PS Keep your hair on. ;-)
PS Keep your hair on. ;-)
Famous last words. It looks as though I shall have to come back :cry:, if only to clear up a few things.Quote:
Originally Posted by 5jj
Before I start, I'll make two points:
1. This thread is supposed to be about whether fire and fee are a minimal pair. As far as possible, I've tried to colour points not directly related to that in blue.
2. I think that most of what I have to say applies to most varieties of English, but in what follows I am speaking only of the varieties/dialects spoken in mainland Britain and, unless stated otherwise, of that BrE dialect described by John Wells in his LPD (2008.xix); he calls it 'a modernized version of the type known as Received Pronunciation, or RP'. This is, broadly speaking, the same dialect as Roach et al describe in their EPD (2003.v); they call it 'BBC English'. Incidentally, if you are interested, I would describe my own accent as slightly less refined than that of Wells (whose own accent is not that outmoded form known as 'Refined RP).This is getting silly. Are you seriously presenting a person's lecture notes which do not state that triphthongs are not phonemes as evidence that they are phonemes? :lol:Quote:
It depends on the analysis. For example, this document considers these phonemes (or at least doesn't say anything about them not being phonemes): http://www.liu.se/ikk/english/files/...sofEnglish.pdf
I am not too sure what this has to do with the fire/fee question, but even if it were relevant I would not accept a Wikipedia article as authoritative - I might have written it myself only five minutes before.Quote:
Wikipedia also says:Quote:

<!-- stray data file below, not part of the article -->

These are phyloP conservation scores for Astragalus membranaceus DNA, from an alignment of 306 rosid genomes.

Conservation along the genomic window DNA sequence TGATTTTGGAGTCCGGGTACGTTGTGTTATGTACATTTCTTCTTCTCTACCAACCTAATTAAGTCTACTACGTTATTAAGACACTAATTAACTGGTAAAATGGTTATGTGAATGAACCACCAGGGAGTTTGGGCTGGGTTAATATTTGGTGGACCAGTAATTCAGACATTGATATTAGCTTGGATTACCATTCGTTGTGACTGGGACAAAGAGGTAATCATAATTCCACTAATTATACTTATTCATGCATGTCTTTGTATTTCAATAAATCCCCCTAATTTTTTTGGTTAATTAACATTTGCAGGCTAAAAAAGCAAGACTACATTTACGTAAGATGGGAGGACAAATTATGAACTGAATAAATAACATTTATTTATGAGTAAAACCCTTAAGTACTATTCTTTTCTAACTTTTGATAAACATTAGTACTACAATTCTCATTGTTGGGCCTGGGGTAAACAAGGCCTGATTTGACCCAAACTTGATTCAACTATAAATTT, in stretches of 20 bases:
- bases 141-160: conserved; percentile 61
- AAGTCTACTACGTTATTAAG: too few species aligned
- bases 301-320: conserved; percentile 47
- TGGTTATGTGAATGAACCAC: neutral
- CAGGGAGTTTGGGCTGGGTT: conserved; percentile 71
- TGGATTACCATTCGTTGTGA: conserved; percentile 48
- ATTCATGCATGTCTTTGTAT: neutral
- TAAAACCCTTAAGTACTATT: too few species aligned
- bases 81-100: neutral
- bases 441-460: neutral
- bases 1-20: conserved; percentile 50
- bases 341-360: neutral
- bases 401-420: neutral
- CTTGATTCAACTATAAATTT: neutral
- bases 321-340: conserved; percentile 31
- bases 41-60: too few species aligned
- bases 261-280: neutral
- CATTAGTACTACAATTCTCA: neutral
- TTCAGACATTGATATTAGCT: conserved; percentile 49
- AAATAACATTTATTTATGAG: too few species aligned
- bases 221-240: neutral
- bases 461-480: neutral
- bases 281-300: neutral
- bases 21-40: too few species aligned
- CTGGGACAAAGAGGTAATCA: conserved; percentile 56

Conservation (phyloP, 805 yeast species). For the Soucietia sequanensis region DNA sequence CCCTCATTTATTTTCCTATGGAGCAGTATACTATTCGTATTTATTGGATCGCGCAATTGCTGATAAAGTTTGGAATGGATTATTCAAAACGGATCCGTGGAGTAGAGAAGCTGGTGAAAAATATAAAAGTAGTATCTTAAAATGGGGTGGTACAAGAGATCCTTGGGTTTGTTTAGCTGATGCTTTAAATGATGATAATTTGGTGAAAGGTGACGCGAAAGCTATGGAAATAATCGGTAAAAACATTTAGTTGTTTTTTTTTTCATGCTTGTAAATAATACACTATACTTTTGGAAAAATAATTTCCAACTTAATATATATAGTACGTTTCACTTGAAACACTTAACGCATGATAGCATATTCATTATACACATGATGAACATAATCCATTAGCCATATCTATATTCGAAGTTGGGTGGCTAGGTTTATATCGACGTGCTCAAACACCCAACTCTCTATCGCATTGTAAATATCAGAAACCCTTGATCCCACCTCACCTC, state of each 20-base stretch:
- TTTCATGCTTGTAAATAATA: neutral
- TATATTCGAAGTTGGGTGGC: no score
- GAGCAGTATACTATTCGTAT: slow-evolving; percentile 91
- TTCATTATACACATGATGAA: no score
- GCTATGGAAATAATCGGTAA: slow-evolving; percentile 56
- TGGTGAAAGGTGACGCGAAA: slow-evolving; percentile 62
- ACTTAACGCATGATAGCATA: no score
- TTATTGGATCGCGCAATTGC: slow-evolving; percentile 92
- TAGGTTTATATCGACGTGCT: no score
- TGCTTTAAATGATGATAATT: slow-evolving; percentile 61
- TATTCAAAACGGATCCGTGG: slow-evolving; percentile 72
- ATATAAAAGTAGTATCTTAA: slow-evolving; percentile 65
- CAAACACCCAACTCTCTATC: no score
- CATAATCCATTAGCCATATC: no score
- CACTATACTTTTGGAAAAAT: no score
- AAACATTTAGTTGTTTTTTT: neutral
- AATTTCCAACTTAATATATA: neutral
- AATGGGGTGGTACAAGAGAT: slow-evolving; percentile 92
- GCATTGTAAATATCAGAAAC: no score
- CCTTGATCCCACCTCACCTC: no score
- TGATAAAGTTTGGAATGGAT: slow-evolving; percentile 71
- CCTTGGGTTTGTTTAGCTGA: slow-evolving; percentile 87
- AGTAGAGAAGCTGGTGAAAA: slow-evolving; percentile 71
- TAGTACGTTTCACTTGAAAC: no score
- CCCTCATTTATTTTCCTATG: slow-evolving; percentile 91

Originally Posted by Wikipedia
English in British Received Pronunciation (monosyllabic triphthongs with R are optionally distinguished from sequences with disyllabic realizations)
I really don't see the relevance of this to the fire/fee question.Quote:
John Wells says on his page:Quote:
Originally Posted by John Wells There are also the sequences to be heard in words such as fire, power, which some people analyse as triphthongs: they are represented by the diphthong symbols as in price, mouth plus schwa
My Analysis? I have spent a rather dull afternoon going through my (admittedly small) library of books on Phonetics/Phonology. I've looked at books by the Ashbys (M and P) Abercrombie; Celce-Murcia, Brinton & Goodwin; Collins & Mees; Kelly; Ladefoged; Roach, and Wells. None (= not one) of them includes triphthongs in their lists of BrE phonemes. Only O'Connor (1973.222) thinks that triphthongs may be phonemes, but he specifcally mentions fire as a sequence of /aɪ/ and /ə/, not a triphthong. .Quote:
According to your analysis.Quote:
Whether one considers a triphthong to be one or two syllables does not change the fact that triphthongs are not phonemes in British English, so 'fire' and 'fee' cannot be a minimal pair.
No. They aren't.Quote:
It turns out that if you want them to be phonemes, they are. If not, they aren't.
They are indeed, but that is part of what phonemes are. /ʧ/, /ʤ/ and the diphthongs are regarded as phonemes in English because most native speakers think of them as single sounds An objective phonetician would not treat them as single sounds. As far as I know, there is not a single symbol for these sounds in IPA. On the other hand, the blends /tr/ and /dr/, which may well be thought of as phonemes in some languages, are not phonemes in BrE. 'Phoneme' is a phonological, not a phonetic, term.Quote:
Take a look at this: phonetic-blogDOTblogspotDOTcomSLASH2009SLASH12SLASHtriphtho ngs-anyoneDOThtml , particularly this quote:Feel and hear as are pretty subjective.Quote:
Originally Posted by John Wells quoting Peter Roach To add to the difficulty, there is also the problem of whether a triphthong is felt to contain one or two syllables. Words such as ‘fire’ or ‘hour’ are probably felt by most English speakers (with BBC pronunciation) to consist of only one syllable, whereas ‘player’ /pleɪə/ or ‘slower’ /sləʊə/ are more likely to be heard as two syllables.
It does indeed. Unless you can cite some authoritative sources to refute the following statements, there is nothing else to be said:Quote:
That pretty much ends the discussion.
1. In most varieties of English, the vowel(s) in the word fire are (depending on the way you analyse them), a triphthong or a diphthong followed by a schwa. They may or may not be r-coloured.
2. Triphthongs in BrE are not considered to be phonemes.
3. In many varieties of English, fa/fee, fie/fee and fa/fie would be acceptable minimal pairs; fire/fee would not.